In contrast to European countries, American states received migrants in one heart and treated them well. They encouraged the immigration of legal skilled and professional workers who sought jobs. Those seeking refugees were welcomed and provided with funds for their needs. Recently Immigration of foreign persons in the United State has attracted the attention of a large portion of communication. During the seventeen century after the war in Europe, most people migrated to United State as asylum seekers. American State did not restrict Europeans from immigration and those who came earlier welcomed those who came later. Most American states created a liberal policy that was fair to both citizens and migrants. The policy sympathized with foreigners, especially refugees they were encouraged to settle in rich soils. Americans who owned a large part of the soil and natural resources were requested to share with a foreigner who was desperate. Foreigners were educated, modernized and their social and political characters were modified. Most American states were providing funds to legal migrants and there were few policies guiding immigration. Immigration in the American state contributed to the growth of population and improvement of social culture. With time there was an increase of illegal immigrants in American states which contributed to the creation of several policies on immigration. Immigration policy in United State was debated for a decade on the legal immigration control and illegal migrants but only legal immigration policy was approved and liberated. Due to some disagreement during debate resulted in the immigration of more illegal people which contributed to an increase in social and economic costs. The ministry of immigration and professional scholars declared that the number of illegal migrants rose in 1965. They also stated that the public complained about rising numbers of illegal migrants, they concluded that a high number of illegal migrants contributed to the exhaustion of social welfare programs and were displacing citizen workers (Chickening 67).
In the 1960s, the united state debated mostly on legal migrants but earlier 1970s due to an increased alarm from the public response on illegal immigrants, an illegal immigration policy was imposed. The policy for illegal immigrants is part of the Immigration Reform’s Control Act. The existing laws regarding immigration were enforced together with the new policy of illegal immigration. Immigration policy ensured that fairness is considered and non-discrimination shaped national policies discussing any illegal immigrant. Several policies were enacted to reduce illegal immigration which included stronger control of the borders, occupational safety standards, and employer sanctions. Illegal immigration policy recommended the liberalization of amnesty programs. Although the United States of America recommended the illegal policy, they rejected the mass deport of the illegal migrants because of the possibility to cause violation of civil rights. Illegal immigrants such as having fake visas and green cards, found in the United States are charged with violating the Illegal Policy Act. (Edgar, Doherty & Meert 15).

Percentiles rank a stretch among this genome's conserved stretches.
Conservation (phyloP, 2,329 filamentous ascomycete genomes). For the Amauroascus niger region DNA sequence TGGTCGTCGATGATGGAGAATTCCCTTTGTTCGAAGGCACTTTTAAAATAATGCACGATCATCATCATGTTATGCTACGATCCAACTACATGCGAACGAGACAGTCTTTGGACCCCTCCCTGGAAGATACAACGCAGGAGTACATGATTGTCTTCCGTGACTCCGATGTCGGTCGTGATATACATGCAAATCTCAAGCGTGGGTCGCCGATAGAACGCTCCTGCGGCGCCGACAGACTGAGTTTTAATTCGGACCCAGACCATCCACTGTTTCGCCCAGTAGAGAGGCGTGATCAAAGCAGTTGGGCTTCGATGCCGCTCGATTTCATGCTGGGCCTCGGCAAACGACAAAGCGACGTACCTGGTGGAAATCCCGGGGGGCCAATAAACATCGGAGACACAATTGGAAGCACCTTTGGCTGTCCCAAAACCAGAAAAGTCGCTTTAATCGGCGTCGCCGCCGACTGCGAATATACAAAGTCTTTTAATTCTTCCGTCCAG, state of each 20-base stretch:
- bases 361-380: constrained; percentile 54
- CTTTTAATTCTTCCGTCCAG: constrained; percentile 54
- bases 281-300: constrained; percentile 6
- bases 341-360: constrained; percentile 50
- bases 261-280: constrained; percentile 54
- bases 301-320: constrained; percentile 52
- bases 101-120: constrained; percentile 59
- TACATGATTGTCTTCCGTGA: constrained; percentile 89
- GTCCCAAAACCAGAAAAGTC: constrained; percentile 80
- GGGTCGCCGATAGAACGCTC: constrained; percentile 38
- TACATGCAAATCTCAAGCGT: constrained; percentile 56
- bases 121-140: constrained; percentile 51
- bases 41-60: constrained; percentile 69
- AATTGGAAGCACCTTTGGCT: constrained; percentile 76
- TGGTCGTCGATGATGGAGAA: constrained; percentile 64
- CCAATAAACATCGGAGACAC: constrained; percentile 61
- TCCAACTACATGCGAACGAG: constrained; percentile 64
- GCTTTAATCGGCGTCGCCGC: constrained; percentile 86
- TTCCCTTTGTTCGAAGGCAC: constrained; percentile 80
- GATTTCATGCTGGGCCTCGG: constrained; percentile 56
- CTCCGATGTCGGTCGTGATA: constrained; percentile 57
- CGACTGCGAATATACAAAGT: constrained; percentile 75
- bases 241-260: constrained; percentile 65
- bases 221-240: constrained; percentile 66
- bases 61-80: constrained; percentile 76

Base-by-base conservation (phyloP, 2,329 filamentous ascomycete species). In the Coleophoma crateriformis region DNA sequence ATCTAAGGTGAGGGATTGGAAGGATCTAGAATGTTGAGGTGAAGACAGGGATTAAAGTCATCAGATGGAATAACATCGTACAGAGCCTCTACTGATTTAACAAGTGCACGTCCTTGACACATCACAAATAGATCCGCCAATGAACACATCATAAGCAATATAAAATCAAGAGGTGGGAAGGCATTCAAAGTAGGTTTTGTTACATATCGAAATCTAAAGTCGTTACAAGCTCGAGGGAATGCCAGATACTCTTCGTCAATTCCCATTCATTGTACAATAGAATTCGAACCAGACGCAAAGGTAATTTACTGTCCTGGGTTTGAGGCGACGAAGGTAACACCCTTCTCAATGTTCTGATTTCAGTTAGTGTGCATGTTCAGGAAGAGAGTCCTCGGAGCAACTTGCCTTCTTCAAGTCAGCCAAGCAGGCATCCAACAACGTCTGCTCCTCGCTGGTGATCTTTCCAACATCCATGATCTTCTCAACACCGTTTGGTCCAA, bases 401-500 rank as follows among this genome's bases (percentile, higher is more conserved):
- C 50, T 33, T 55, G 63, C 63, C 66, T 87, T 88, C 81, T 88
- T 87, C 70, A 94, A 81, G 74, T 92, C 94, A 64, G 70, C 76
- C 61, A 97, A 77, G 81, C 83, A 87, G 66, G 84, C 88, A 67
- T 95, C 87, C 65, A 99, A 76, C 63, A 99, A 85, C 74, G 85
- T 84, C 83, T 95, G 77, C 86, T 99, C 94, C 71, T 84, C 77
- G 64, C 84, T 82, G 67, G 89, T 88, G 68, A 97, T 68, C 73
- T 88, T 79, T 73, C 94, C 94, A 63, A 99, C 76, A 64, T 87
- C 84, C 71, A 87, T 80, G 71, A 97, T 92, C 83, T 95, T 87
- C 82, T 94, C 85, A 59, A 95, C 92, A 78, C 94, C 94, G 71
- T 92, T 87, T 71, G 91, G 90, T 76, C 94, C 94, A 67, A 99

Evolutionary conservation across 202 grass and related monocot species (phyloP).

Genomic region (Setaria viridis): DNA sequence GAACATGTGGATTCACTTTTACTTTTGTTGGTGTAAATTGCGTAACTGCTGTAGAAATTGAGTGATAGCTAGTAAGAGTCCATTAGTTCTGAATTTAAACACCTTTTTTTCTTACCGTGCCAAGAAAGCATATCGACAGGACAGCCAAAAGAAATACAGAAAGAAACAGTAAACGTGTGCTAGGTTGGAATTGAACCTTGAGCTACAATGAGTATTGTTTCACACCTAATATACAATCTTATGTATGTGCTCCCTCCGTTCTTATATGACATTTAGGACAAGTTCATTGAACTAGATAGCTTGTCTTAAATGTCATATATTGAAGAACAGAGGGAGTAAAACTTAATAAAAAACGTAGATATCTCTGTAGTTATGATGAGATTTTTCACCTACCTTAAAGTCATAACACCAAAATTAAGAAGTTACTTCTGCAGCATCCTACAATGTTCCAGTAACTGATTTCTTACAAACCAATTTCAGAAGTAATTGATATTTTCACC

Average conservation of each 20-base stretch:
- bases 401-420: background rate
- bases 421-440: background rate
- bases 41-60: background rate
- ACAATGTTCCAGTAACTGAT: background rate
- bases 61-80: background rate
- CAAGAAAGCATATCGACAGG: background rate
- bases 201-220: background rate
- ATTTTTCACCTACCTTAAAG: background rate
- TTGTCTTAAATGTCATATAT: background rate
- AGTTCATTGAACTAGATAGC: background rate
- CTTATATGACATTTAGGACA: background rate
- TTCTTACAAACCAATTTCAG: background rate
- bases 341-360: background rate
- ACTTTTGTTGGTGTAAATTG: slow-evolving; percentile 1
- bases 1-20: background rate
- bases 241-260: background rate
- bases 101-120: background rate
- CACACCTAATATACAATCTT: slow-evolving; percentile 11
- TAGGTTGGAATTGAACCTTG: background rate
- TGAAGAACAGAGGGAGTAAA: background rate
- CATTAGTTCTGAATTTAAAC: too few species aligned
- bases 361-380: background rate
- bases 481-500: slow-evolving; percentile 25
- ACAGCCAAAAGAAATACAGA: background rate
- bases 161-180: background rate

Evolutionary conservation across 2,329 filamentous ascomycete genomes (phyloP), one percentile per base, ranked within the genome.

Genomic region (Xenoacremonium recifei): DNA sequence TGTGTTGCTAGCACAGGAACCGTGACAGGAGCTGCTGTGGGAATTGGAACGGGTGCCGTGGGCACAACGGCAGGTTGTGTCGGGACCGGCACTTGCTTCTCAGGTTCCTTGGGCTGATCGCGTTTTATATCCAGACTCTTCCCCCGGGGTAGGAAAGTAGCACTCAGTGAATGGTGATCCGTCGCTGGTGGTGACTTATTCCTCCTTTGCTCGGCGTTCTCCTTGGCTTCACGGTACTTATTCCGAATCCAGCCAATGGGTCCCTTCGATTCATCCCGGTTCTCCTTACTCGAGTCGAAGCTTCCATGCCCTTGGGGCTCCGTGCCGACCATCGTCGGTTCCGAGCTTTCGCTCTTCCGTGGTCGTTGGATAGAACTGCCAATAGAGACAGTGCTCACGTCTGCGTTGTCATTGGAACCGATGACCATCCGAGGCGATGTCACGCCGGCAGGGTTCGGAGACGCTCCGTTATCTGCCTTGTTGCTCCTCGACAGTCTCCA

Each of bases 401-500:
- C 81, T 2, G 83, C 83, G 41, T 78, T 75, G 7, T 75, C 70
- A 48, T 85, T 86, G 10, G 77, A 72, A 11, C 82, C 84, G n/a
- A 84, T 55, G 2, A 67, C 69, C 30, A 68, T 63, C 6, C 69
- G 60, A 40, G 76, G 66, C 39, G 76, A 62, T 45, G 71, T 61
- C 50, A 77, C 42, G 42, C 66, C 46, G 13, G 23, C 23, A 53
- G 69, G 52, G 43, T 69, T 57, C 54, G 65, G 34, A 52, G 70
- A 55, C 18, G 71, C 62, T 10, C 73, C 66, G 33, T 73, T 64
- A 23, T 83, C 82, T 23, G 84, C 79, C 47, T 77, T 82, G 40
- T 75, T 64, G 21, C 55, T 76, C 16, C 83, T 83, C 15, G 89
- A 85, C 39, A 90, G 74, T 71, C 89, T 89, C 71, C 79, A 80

Legal immigrants in the United States of America were taken care of well and were provided with benefits especially financially. In 1996 a new policy was endorsed for American states that restricted the provision of benefits to new legal migrants. Most of the states acted on this policy which was part of the Illegal Immigration Reform and Response Act. The policy banned the use of national funds to offer benefits to new migrants during the first five years of citizenship. States such as Pennsylvania have a strict law on the provision of state benefits. California, Texas, and New York provided food to children, the disabled, and the old who are legally in their states. The commission that was responsible for policy and welfare reforms argued that it was very unfair to deny legal benefits to legal migrants since they were paying taxes. Republican representatives in the United States of America formed part of the welfare reform legislation that took care of legal immigrants. Welfare reforms and legislation in the United States were proposed to reduce the government from spending much on immigrants (Geddes 49).
Immigration policy was imposed in both the European Union and the United States of America. Strict laws and policies were imposed to control and monitor illegal migration in Europe and United States. Skilled and professional workers with work permits were greatly encouraged in both places because they contribute to the economy of states. Much attention was put to mass immigration since they contribute to the economic crisis and illegal immigration was seen to increase the living cost. Immigration policies in United Nations were strict as compared to immigration policies in the United States. Immigration in European Unions was seen as a predictor of social and economical vulnerability. Immigration of foreigners in the United States of America was given attention liberal policies and welfare reforms legislation were imposed to help the needy. Welfare reforms legislation was designed to reduce national misuse of funds and provide a deterrent for legal migrants (Chickening 70).
Chickening, Jesse. Immigration into United State. USA: Hewes & Wat Sou’s Publication, (2005): 67-70.
Edgar, Bill, Doherty, Joe & Meert, Henk. Immigration and homeless in Europe. New York University of Bristol Press, (2004): 11-15.
Geddes, Andrew. Politics of migration and immigration in Europe. London: Sage Publication Limited, (2005): 16-50.
Kesselman, Mark & Krieger, Joel. European politics in transition. USA: Houghton Mifflin Company, (2009): 451-525.